Another interesting example could be about ‘supply chain agility’ – I don’t think you are going to hear business users talking about having an agile supply chain. What most likely you will hear is (from a supply planning perspective): how quickly can I do a rough cut capacity analysis on products for which I have received a big customer order? how quickly can I do MRP run, cut processing time for breakdown and generate component level forecast? how do I build the capability to identify products for which I have component shortfall etc etc…

So, no doubt, it is good to appreciate all those ‘great’ words. But in reality, for the business issues that a client has been facing day in and day out, I feel one should definitely stay grounded, stick to basics and keep things simple. Please feel free to comment and contribute; your ideas and experiences are welcome to enrich our opinions on this subject.


You are right.

in my experience the jargon is necessary when talking to the CXO level guys on your and client sides, maybe the go between sales people, program managers (who many a times dont know what they exactly mean by the terms but feel good using them ;)

But when talking to the people who actually make it happen it is better to ditch the high horse and get dirty with the basics - what it actually means on the ground, in terms of transactions, reports, decision points. these people being given the gyan by their own higher ups are in no mood to listen to the same from the vendor.

The jargon is often the starting point for talking about strategy and infrastructure. Executives often related better to the jargon because they know they have a long term focus to look out for. Operational people want better infrastructure but are measured on transaction execution. You just have to know who you are talking to and what they care about.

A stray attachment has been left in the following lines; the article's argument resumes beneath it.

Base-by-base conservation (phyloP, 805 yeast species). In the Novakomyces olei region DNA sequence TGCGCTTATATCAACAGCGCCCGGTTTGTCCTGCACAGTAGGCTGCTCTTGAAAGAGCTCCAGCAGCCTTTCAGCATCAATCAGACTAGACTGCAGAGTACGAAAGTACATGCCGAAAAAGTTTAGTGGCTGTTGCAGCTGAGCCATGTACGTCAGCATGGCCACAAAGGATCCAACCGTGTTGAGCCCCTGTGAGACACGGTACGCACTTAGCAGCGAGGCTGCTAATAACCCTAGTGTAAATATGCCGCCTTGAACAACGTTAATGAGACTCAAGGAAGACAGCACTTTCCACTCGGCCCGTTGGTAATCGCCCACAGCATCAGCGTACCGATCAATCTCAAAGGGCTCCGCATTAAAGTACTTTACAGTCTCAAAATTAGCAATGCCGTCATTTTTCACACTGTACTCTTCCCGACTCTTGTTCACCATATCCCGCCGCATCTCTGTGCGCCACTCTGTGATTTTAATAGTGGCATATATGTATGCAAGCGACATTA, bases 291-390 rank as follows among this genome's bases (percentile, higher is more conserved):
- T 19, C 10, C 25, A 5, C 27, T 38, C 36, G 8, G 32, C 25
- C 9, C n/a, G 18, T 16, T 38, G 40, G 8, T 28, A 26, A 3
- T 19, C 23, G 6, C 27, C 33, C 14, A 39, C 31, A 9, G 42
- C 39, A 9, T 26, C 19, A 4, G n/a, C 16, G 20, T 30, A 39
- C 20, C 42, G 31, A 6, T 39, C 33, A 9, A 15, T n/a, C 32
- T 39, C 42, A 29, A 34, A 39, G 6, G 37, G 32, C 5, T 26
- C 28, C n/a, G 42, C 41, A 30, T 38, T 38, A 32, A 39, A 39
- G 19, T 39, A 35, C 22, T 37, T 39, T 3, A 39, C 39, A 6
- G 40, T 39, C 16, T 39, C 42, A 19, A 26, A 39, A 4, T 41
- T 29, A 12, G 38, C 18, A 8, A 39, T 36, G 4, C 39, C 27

Thanks Vikram and Jim to share your point of views on this subject. As Jim mentioned, it is about who you are talking to and I think that's a valid statement. I feel, one should be able to switch roles quickly while talking to stakeholders at multiple levels. And, it is extremely important to link what that 'jargon' means when it comes to real-life operational world, because at the end of the day, this is what matters to business users and forms the basis of performance measurement, too.


Folks in the industry do not use jargons and would like to get things done in the simplest manner as you have mentioned. But I do feel that it also differs from industry to industry. I had the opportunity to interact with a senior sourcing executive at John Deere and was truly amazed at how they manage their supply chain. They have a very effective supplier collaboration portal to interact with suppliers and do all kinds of stuff. Their metrics are good and they also measure SCM agility. So I still believe that firms can use jargon as long as they link them properly to normal day to day operations.

Post a comment

(If you haven't left a comment here before, you may need to be approved by the site owner before your comment will appear. Until then, it won't appear on the entry. Thanks for waiting.)

Please key in the two words you see in the box to validate your identity as an authentic user and reduce spam.

Subscribe to this blog's feed

Follow us on

Blogger Profiles

Infosys on Twitter